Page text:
Academic journal article The Israel Journal of Psychiatry and Related Sciences

What Is in a Name? Professionals and Service Users' Opinions of the Hebrew Terms Used to Name Psychiatric Disorders and Disability

Academic journal article The Israel Journal of Psychiatry and Related Sciences

What Is in a Name? Professionals and Service Users' Opinions of the Hebrew Terms Used to Name Psychiatric Disorders and Disability

Article excerpt

Abstract: Objectives: Stigma constitutes the hidden burden of mental disorders. Its ubiquitous presence may be reinforced by iatrogenic factors, such as the terms used to name mental disorders and disability. This preliminary study examines opinions with regard to the use of these terms in Hebrew. Methods: Two samples of convenience, mental health professionals (n=330) and service users (n=75), were asked to complete a self-administered questionnaire about their respective acceptance of the current term in use to name psychiatric disorders and disability, as well as their preference for alternative terms that may carry a lesser degree of stigma. The distribution of responses was compared within and between these two groups. Results: There was consensus in both groups that a substantial proportion of service users reject the current term used to name mental disorder, mahalat nefesh (disease of the soul). Mental health professionals had a statistically significant acceptance of this term compared to service users. The term hafraa nafshit (disorder of the soul) was reported to carry a lesser degree of stigma. No specific term was selected by more than a third of the respondents to best define disability resulting from a psychiatric disorder. Conclusion: A case for study and possible subsequent action was established by this pilot inquiry.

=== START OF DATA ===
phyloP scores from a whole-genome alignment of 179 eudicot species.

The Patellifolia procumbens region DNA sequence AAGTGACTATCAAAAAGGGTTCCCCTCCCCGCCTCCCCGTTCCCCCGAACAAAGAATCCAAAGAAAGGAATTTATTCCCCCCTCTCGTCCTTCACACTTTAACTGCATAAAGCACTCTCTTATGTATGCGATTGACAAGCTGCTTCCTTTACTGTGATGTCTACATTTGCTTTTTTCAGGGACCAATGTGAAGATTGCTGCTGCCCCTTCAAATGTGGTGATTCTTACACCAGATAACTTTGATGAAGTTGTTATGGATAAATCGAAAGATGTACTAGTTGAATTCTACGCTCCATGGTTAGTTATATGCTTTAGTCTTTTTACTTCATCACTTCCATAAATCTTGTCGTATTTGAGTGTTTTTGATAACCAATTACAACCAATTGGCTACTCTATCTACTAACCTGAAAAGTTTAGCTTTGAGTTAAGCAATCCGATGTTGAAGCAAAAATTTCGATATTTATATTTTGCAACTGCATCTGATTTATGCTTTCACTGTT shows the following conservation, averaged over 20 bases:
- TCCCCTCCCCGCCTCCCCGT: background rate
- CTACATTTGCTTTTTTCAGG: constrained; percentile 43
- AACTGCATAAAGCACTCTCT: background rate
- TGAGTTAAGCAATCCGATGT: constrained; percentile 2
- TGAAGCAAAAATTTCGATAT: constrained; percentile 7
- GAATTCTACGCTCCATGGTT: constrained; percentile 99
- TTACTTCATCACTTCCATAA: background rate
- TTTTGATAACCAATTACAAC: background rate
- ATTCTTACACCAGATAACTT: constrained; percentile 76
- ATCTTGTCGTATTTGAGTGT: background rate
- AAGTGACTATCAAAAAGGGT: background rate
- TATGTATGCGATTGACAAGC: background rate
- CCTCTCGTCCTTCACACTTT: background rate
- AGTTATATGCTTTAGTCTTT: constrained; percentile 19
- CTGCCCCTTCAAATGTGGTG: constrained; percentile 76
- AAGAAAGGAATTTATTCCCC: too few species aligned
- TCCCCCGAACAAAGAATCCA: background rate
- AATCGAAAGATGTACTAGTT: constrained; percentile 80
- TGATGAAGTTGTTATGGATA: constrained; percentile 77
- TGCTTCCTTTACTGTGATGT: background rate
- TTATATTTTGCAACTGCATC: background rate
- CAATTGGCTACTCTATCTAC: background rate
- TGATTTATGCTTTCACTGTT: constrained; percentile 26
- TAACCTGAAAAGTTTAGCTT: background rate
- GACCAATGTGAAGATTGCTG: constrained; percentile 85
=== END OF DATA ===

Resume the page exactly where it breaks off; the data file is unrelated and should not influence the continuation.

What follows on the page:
The adverse effect of stigma is known as the hidden burden of mental disorders (1, 2). Stigma towards mental disorders, the affected persons and their families is a powerful factor that, among other consequences, impedes affected persons from seeking care when needed (3) and reintegrating in the community upon discharge from an inpatient service (4). Professionals and other mental health-related stakeholders have launched multiple activities to elicit (5) and reduce stigma worldwide (6), including in Israel, where a major study is being conducted by the Myers-JDC Institute, Jerusalem, and the Ministry of Health (N. Shtruch, personal communication). Strategies to reduce stigma, as its eradication is too illusory an aim, are of multiple types. The World Psychiatric Association delineated these strategies upon launching a major international campaign to fight stigma on account of schizophrenia (6).

This article describes a preliminary inquiry among all major disciplines engaged in the direct care of persons with mental disorders and service users with regard to the currently used Hebrew term for mental disorder, mahalat nefesh (disease of the soul).

The Even-Shoshan Dictionary defines nefesh as "soul, the life spirit of any creature" (7). Such a definition is highly dissonant with current scientific conceptions whereby mental disorders are recognized as bio-psycho-social entities. The current term in use gradually took over the place of mahalat ruach (dis ease of the spirit); conceivably, mahalat nefesh was regarded as a more appropriate name of the construct. (Interestingly, both terms mahalat ruach and mahalat nefesh had been in use for centuries. As an illustration, a rabbi and doctor, Jacob Tzahalon, in his book "Otzar Hahaim" published in Venice, Italy, in 1683, alluded to both terms in the title of a planned chapter he had intended to write (S. Kotek, personal communication). The terms ruach (spirit) and nefesh (soul) have been suggested to be stigmatic insofar as both terms may suggest that the spiritual essence of a person is affected by the psychiatric disorder. In addition, the former term, ruach (spirit), referred to the cause of the condition insofar as an altered spirit entered into the subject (8). The term for disability resulting from a psychiatric disorder may not be free from a similar source of stigma, insofar as neche nefesh (approximately, handicap of the soul) is the current term in use.

An inquiry analogous to ours, but with reference to schizophrenia, was conducted in Japan in 2001 and resulted in a governmental decision to change the term that was in use for this specific disorder. …

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